March 29, 2013

Women's History Month: Set a Female Ancestor in History

Affidavit re Anna Maria Vollick
My friend and fellow Blogger Lisa Alzo has a Meme for March - Fearless Females: 31 Blogging Prompts to Celebrate Women's History Month

I encourage readers to join in. Lisa has some terrific blogging prompts for each day of Women's History Month.  


I will write my own stories each Friday from the 5 prompts I came up with at Celebrate Women's History Month! Time for Stories I hope you'll join in with your own:

Here is my last entry for

 Choose one female ancestor and the historical context during her life. Pick one historical event that would have impacted on her life. Perhaps she lived through the Spanish influenza in the early 1900s or she was widowed during the Civil War, or lived through the Depression? Every ancestor has a story to tell and this is a great opportunity to tell about one of your fearless female ancestors! 

This was an easy choice for me. I often think about my 5th great-grandmother Anna Maria Warner. Anna Maria was born to a Palatine family in Schoharie New York in 1735. At the age of 22 she married Isaac Van Valkenburg who later took the surname Vollick.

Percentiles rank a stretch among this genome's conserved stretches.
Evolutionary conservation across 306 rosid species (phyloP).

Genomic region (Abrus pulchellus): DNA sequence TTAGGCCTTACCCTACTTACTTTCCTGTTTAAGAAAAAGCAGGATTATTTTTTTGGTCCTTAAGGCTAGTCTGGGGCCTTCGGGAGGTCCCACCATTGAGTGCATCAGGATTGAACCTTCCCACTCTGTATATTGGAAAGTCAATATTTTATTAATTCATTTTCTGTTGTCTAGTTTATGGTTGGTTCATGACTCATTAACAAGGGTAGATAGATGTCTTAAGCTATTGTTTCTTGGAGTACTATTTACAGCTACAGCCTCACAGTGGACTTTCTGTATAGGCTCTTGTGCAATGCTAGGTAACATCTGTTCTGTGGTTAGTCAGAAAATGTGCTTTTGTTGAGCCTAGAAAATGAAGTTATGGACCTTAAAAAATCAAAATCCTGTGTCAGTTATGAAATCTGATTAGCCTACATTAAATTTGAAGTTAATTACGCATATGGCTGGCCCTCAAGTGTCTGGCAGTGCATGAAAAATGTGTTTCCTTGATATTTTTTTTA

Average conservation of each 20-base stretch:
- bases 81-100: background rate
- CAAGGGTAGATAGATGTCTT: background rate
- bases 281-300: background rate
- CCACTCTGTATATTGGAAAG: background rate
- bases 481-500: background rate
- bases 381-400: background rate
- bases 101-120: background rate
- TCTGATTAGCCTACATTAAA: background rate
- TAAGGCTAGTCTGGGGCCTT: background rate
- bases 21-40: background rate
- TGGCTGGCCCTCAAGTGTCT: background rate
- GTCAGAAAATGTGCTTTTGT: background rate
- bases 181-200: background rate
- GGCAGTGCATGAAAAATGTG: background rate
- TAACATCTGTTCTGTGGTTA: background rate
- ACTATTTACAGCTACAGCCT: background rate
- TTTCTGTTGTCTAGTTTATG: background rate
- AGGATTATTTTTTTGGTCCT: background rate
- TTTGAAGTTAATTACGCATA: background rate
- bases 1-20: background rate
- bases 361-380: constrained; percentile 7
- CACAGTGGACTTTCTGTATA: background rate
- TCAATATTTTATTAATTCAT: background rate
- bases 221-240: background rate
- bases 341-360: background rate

Shortly after the American Revolution broke out, Maria's husband Isaac took the side of those loyal to the King and joined Butler's Rangers. He was arrested on three separate occasions and sent to prison in Albany. The family was living near North River in northern New York, and when Isaac was released from prison he left with the Rangers and Maria was left alone with ten children.

Maria continued to aid the British, and in 1779 she and her  children (the youngest only four years old) were taken from their home in North River and made prisoners by American patriots. Their home was burned and Mary and the children were marched 80 miles north through the forest and left in destitute circumstances. With the help of Indians from Canada, Mary and family made their way to Canada and reached Montreal Quebec by July of 1779.